William Dean Howells

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Author: Henry James
Editor: Sharon K. Hall
Date: 1982
Publisher: Gale
Document Type: Critical essay
Length: 2,817 words

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As the existence of a man of letters (so far as the public is concerned with it) may be said to begin with his first appearance in literature, that of Mr. Howells ... dates properly from the publication of his delightful volume on Venetian Life—than which he has produced nothing since of a literary quality more pure—which he put forth in 1865, after his return from the consular post in the city of St. Mark which he had filled for four years. He had, indeed, before going to live in Venice, and during the autumn of 1860, published, in conjunction with his friend Mr. Piatt, a so-called “campaign” biography of Abraham Lincoln; but as this composition, which I have never seen, emanated probably more from a good Republican than from a suitor of the Muse, I mention it simply for the sake of exactitude, adding, however, that I have never heard of the Muse having taken it ill. ... [It] may be considered that the happiest thing that could have been invented on Mr. Howells's behalf was his residence in Venice at the most sensitive and responsive period of life; for Venice, be written and be painted as she has ever been, does nothing to you unless to persuade you that you also can paint, that you also can write. ... [Mr. Howells's] papers on Venice prove it, equally with the artistic whimsical chapters of the Italian Journeys, made up in 1867 from his notes and memories (the latter as tender as most glances shot eastward in working hours across the Atlantic) of the holidays and excursions which carried him occasionally away from his consulate.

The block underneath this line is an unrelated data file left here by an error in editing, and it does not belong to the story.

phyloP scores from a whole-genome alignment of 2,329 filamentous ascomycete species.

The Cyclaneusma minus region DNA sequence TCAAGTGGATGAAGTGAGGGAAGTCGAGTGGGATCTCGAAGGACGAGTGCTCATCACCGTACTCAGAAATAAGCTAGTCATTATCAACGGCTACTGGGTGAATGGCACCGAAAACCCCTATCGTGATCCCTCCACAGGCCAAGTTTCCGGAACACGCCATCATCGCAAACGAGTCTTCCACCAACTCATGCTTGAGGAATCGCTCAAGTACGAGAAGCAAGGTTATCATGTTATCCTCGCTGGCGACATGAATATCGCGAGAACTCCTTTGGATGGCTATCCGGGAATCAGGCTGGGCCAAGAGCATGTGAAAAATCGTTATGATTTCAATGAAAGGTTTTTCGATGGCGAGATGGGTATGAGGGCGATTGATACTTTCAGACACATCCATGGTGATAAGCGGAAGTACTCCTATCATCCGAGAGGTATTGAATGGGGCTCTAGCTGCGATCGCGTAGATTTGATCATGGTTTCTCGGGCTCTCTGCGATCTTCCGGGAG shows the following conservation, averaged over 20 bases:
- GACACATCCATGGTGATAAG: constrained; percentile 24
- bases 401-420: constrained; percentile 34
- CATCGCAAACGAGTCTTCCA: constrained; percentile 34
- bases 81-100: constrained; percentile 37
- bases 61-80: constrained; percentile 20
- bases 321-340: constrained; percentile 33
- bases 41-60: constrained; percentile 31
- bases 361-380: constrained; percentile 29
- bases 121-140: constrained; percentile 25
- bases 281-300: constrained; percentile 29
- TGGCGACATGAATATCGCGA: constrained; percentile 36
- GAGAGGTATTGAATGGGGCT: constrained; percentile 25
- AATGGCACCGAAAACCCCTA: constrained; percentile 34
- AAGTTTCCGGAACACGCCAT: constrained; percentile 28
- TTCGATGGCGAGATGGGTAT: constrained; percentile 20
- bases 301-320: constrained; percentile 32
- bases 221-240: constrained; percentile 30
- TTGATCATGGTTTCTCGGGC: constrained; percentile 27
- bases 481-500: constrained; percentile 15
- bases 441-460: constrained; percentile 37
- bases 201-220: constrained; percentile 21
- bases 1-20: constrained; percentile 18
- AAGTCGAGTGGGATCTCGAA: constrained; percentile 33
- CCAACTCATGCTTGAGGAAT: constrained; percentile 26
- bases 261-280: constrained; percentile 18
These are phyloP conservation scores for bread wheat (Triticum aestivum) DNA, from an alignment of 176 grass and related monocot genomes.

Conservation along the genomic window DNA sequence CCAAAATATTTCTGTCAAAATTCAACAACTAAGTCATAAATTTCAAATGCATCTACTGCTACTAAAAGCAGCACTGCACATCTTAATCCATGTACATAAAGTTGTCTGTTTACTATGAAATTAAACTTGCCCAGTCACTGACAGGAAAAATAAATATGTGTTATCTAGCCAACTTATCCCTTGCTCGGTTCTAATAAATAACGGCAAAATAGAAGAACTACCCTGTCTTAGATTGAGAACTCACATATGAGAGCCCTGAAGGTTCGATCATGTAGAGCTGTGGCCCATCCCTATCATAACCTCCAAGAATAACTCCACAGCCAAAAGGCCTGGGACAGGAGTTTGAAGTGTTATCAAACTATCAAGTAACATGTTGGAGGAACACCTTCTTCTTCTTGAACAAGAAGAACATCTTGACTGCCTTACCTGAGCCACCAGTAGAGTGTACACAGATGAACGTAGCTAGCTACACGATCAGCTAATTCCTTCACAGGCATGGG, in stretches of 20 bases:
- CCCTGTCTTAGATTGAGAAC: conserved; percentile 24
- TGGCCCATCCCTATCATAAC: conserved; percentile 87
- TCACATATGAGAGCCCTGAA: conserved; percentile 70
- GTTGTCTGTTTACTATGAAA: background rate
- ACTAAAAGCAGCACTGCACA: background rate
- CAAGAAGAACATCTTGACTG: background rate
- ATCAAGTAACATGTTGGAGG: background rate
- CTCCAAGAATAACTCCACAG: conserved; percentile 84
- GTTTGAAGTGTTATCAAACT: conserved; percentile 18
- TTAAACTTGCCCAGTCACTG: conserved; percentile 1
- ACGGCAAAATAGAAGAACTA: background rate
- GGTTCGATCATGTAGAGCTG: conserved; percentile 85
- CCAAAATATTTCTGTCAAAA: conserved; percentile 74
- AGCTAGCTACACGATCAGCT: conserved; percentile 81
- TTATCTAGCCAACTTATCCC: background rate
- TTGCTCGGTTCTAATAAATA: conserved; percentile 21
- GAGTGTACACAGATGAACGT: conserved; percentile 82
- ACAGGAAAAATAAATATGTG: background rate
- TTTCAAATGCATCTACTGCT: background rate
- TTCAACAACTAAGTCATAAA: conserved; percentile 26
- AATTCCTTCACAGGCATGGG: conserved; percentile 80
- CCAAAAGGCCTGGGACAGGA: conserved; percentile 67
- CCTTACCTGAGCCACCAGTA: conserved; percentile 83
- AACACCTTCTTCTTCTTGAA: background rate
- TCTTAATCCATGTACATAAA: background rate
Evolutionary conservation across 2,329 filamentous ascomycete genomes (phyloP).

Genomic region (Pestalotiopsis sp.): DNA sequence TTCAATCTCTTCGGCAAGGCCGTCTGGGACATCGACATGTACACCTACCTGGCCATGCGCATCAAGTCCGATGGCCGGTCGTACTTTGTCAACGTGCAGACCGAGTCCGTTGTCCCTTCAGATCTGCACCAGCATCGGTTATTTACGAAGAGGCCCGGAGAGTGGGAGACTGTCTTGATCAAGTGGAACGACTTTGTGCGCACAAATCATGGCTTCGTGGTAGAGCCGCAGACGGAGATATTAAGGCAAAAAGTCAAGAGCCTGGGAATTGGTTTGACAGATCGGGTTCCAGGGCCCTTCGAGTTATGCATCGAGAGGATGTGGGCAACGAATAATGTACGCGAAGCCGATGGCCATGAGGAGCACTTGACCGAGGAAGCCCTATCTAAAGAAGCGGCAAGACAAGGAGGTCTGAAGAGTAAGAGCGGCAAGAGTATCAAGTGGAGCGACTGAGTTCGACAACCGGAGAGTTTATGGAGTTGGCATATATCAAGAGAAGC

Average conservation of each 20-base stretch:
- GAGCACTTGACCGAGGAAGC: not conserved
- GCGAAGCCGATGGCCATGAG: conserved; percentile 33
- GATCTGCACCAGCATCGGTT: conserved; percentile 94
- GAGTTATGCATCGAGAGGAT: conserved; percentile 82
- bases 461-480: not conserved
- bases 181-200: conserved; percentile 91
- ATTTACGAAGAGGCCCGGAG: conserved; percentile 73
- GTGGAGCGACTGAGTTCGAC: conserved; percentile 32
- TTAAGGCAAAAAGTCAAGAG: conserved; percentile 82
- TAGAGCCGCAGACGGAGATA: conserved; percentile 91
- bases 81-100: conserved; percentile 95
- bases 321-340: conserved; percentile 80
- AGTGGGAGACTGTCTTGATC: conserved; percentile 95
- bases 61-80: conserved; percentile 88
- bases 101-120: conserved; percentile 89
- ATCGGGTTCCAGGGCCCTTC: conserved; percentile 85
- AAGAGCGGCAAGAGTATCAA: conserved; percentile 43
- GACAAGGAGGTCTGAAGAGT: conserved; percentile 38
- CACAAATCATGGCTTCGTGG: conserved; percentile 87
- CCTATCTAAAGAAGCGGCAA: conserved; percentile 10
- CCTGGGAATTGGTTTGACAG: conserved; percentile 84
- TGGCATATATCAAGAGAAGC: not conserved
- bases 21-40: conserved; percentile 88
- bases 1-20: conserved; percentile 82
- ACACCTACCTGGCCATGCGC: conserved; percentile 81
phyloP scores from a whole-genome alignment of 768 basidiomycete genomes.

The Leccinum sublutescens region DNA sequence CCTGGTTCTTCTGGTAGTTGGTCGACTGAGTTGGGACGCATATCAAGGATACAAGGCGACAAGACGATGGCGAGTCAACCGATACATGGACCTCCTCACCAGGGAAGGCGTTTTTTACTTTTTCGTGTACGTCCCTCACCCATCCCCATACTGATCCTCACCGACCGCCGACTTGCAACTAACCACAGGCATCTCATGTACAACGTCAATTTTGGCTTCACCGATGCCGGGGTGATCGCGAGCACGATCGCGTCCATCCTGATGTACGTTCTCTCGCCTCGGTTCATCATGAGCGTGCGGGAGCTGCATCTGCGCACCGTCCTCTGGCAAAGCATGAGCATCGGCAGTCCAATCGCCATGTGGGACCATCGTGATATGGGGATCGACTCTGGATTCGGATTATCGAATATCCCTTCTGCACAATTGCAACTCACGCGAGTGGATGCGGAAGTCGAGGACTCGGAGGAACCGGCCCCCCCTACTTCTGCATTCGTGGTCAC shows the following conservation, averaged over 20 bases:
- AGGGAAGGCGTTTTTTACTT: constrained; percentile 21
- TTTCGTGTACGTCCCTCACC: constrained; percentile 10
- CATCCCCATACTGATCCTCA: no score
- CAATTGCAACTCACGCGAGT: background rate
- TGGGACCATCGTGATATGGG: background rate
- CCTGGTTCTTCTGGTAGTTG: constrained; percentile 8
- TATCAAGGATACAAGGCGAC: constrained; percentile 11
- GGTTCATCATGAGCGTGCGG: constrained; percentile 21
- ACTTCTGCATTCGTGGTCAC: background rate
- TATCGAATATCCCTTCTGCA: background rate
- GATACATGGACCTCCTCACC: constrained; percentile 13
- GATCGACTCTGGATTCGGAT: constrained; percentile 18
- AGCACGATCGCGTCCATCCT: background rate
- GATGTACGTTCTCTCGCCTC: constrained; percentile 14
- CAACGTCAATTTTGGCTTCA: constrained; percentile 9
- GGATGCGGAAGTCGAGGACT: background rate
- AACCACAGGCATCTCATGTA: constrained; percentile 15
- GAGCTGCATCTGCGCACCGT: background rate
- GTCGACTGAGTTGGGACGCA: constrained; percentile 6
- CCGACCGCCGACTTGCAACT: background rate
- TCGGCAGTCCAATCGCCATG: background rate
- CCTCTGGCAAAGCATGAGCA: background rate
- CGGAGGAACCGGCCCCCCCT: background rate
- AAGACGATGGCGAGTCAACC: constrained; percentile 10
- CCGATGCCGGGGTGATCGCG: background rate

The mingled freshness and irony of these things gave them an originality which has not been superseded, to my knowledge, by any impressions of European life from an American standpoint. ... He wrote poetry at Venice, as he had done of old in Ohio, and his poems were subsequently collected into two thin volumes, the fruit, evidently, of a rigorous selection. They have left more traces in the mind of many persons who read and enjoyed them than they appear to have done in the author's own. It is not nowadays as a cultivator of rhythmic periods that Mr. Howells most willingly presents himself. Everything in the evolution, as we must all learn to call it today, of a talent of this order is interesting, but one of the things that are most so is the separation that has taken place, in Mr. Howells's case, between its early and its later manner. There is nothing in Silas Lapham, or in Doctor Breen's Practice, or in A Modern Instance, or in The Undiscovered Country, to suggest that its author had at one time either wooed the lyric Muse or surrendered himself to those Italian initiations without which we of other countries remain always, after all, more or less barbarians. It is often a good, as it is sometimes an evil, that one cannot disestablish one's...

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Gale Document Number: GALE|H1420004119